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Why Is My Rabbit Doing a Binky?

 
By Ricardo Luis Bruno, Veterinarian and ethologist. December 15, 2020
Why Is My Rabbit Doing a Binky?

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Jumping is almost synonymous with rabbits. Their skeletal structure and musculature, especially on their hind legs, makes them jumping machines. In the wild, jumping allows them to carry out various tasks which allows them to survive and thrive. Domestic rabbits may even jump about for seemingly no reason. There is a term for this type of jump in rabbits and it's called binkying.

Whether this is the first time you have heard of the term binkying or you are just curious, AnimalWised explains why is my rabbit doing a binky? By understanding bunny binkying, we can better understand the well-being of our rabbit.

You may also be interested in: Why does my Rabbit Lick Itself?

What is binkying in rabbits?

Rather than being different from jumping, a bunny binky is simply a type of jump. It is a sudden jump which seems to come out of nowhere and appears to serve no apparent purpose. The jump isn't simply straight up in the air. A bunny binky may involve a twist, but it also has a certain giddiness normal rabbit jumps don't have.

The reason a rabbit can binky is because of their musculoskeletal system. A rabbit's bones are light, but their muscles and tendons are very strong[1]. This gives them not only their acute hopping ability, but their agility. The binky is an agile movement which is can involve somersaults, twist and other acrobatics. How they are performed depends on the ability of the rabbit and the extent of the stimuli behind them.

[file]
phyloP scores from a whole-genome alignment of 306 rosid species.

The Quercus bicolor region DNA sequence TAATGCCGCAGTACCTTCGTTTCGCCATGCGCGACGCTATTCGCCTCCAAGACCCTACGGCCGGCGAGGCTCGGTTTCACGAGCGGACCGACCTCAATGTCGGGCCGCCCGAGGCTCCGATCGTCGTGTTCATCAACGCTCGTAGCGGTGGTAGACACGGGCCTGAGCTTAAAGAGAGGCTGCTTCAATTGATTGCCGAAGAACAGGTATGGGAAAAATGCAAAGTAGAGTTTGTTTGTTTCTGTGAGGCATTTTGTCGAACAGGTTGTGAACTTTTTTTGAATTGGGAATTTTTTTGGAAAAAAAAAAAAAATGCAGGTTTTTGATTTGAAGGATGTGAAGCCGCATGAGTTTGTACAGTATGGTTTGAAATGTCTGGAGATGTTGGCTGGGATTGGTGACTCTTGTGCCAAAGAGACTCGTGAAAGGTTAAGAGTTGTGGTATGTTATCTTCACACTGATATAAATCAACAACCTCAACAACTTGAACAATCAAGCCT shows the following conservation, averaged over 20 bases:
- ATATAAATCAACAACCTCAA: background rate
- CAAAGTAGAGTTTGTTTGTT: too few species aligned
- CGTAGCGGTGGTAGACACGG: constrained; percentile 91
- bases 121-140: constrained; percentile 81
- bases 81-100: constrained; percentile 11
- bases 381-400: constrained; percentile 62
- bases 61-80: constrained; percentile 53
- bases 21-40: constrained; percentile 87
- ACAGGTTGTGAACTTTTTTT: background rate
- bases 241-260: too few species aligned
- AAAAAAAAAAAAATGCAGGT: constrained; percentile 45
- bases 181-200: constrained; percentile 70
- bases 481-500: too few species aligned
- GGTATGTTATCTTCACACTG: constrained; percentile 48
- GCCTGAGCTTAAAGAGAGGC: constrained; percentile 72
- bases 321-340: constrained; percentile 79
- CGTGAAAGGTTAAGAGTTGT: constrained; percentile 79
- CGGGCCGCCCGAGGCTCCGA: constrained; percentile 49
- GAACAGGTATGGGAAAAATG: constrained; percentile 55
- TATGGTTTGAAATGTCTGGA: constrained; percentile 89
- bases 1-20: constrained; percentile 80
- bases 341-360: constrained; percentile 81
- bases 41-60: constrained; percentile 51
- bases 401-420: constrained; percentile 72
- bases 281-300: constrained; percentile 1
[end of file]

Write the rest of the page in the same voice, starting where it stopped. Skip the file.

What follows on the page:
Some categorized binkying into two types. Either a full binky with a jump or somersault, or a half binky where only the head moves in a twitchy sort of way. However, we need to be careful as a rabbit may shake their head for various reasons, including due to an ear infection. This is why it is important we understand why a rabbit is doing a binky.

Why do rabbits jump?

It is no coincidence that rabbits have developed a morphology that allows them to binky. Their survival and ability to thrive in wild populations is not only due to their high reproductive capacity. Their evolution has given them the tools and skills they need to survive, despite being quite far down on the food chain.

In the wild, rabbits will jump for the following reasons:

To escape from predators

Rabbits do not have much ability to defend themselves if they are caught by a predator. Instead, they use evasion tactics to stay alive. Not only can rabbits jump, but they are fast runners. Even if they are being pursued by a predator, they can run away and even jump to the side to give them the slip. They do this via slight modifications of their leg positions against the ground.

To overcome obstacles

A rabbit's ability to jump also allows them to tackle obstacles they may find. This is very helpful in the wild, especially where humans have erected fences and other structures. In the domestic environment it can be problematic as we need to be careful our rabbit's jumping ability means they escape.

Why Is My Rabbit Doing a Binky? - Why do rabbits jump?

Difference between rabbit binkying and jumping

As we have stated above, binkying is a type of jumping, but we need to make the distinction between the two. Binkying is a type of jump which happens when the rabbit is comfortable and happy. Most commonly it is an expression of joy. They jump in the air and twist only when they feel comfortable enough in their environment.

Although a rabbit running away from a predator may jump to evade them, this is not the same as a binky. This means we can find it difficult to distinguish the difference between the two. To help us, we can look at the context of the jump and understand the reasons for binkying.

Reasons why a rabbit is doing a binky

As we said, there are different circumstances why a rabbit will binky and they are all positive:

They are excited about food

Rabbits need an unlimited supply of hay and will get the majority of their nutrition from this and rabbit feed. However, we also need to supplement their diet with fruits and vegetables suitable for rabbits. While they are unlikely to be very excited about their quotidian hay, they do love to eat fresh fruit and veg.

A bunny's love for fruit and vegetables means we may even be able to use them as incentives during rabbit training. Since these are positive experiences, the rabbit may express their joy through a binky. This can either be in anticipation of eating some delicious food or because they are enjoying having just eaten some.

They are playing